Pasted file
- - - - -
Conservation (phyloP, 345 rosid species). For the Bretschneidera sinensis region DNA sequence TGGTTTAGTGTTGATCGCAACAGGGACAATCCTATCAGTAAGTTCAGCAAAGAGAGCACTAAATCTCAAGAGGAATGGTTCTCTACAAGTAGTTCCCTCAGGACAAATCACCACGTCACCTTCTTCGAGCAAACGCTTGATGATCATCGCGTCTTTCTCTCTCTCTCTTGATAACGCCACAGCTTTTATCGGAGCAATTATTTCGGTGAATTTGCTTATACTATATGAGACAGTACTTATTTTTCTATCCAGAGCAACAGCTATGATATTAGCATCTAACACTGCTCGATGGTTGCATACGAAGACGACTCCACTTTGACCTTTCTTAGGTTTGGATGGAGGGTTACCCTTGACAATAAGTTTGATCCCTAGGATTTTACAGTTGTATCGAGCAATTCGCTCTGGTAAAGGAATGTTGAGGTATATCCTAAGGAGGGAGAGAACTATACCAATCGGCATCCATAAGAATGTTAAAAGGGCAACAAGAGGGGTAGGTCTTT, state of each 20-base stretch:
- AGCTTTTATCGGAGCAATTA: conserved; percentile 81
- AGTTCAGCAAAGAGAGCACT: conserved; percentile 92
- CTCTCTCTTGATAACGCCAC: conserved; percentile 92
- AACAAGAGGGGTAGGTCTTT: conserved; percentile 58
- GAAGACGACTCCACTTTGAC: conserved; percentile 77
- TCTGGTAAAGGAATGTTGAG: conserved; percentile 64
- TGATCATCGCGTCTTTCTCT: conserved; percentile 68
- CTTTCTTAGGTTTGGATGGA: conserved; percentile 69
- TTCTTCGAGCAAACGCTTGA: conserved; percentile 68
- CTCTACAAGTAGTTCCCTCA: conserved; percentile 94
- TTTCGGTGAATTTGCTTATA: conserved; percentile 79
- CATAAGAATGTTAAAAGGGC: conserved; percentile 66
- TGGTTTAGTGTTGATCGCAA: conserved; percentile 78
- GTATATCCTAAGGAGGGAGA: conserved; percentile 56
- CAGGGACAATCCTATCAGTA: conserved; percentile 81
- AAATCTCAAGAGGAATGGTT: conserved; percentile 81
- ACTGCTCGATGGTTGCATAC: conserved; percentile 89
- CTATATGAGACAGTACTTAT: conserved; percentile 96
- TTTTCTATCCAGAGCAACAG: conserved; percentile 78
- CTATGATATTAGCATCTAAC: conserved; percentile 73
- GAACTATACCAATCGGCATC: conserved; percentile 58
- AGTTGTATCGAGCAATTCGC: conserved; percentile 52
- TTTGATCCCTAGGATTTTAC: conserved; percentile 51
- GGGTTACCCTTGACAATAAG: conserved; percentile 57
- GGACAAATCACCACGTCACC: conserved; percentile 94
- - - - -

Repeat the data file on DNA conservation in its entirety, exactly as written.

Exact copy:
Conservation (phyloP, 345 rosid species). For the Bretschneidera sinensis region DNA sequence TGGTTTAGTGTTGATCGCAACAGGGACAATCCTATCAGTAAGTTCAGCAAAGAGAGCACTAAATCTCAAGAGGAATGGTTCTCTACAAGTAGTTCCCTCAGGACAAATCACCACGTCACCTTCTTCGAGCAAACGCTTGATGATCATCGCGTCTTTCTCTCTCTCTCTTGATAACGCCACAGCTTTTATCGGAGCAATTATTTCGGTGAATTTGCTTATACTATATGAGACAGTACTTATTTTTCTATCCAGAGCAACAGCTATGATATTAGCATCTAACACTGCTCGATGGTTGCATACGAAGACGACTCCACTTTGACCTTTCTTAGGTTTGGATGGAGGGTTACCCTTGACAATAAGTTTGATCCCTAGGATTTTACAGTTGTATCGAGCAATTCGCTCTGGTAAAGGAATGTTGAGGTATATCCTAAGGAGGGAGAGAACTATACCAATCGGCATCCATAAGAATGTTAAAAGGGCAACAAGAGGGGTAGGTCTTT, state of each 20-base stretch:
- AGCTTTTATCGGAGCAATTA: conserved; percentile 81
- AGTTCAGCAAAGAGAGCACT: conserved; percentile 92
- CTCTCTCTTGATAACGCCAC: conserved; percentile 92
- AACAAGAGGGGTAGGTCTTT: conserved; percentile 58
- GAAGACGACTCCACTTTGAC: conserved; percentile 77
- TCTGGTAAAGGAATGTTGAG: conserved; percentile 64
- TGATCATCGCGTCTTTCTCT: conserved; percentile 68
- CTTTCTTAGGTTTGGATGGA: conserved; percentile 69
- TTCTTCGAGCAAACGCTTGA: conserved; percentile 68
- CTCTACAAGTAGTTCCCTCA: conserved; percentile 94
- TTTCGGTGAATTTGCTTATA: conserved; percentile 79
- CATAAGAATGTTAAAAGGGC: conserved; percentile 66
- TGGTTTAGTGTTGATCGCAA: conserved; percentile 78
- GTATATCCTAAGGAGGGAGA: conserved; percentile 56
- CAGGGACAATCCTATCAGTA: conserved; percentile 81
- AAATCTCAAGAGGAATGGTT: conserved; percentile 81
- ACTGCTCGATGGTTGCATAC: conserved; percentile 89
- CTATATGAGACAGTACTTAT: conserved; percentile 96
- TTTTCTATCCAGAGCAACAG: conserved; percentile 78
- CTATGATATTAGCATCTAAC: conserved; percentile 73
- GAACTATACCAATCGGCATC: conserved; percentile 58
- AGTTGTATCGAGCAATTCGC: conserved; percentile 52
- TTTGATCCCTAGGATTTTAC: conserved; percentile 51
- GGGTTACCCTTGACAATAAG: conserved; percentile 57
- GGACAAATCACCACGTCACC: conserved; percentile 94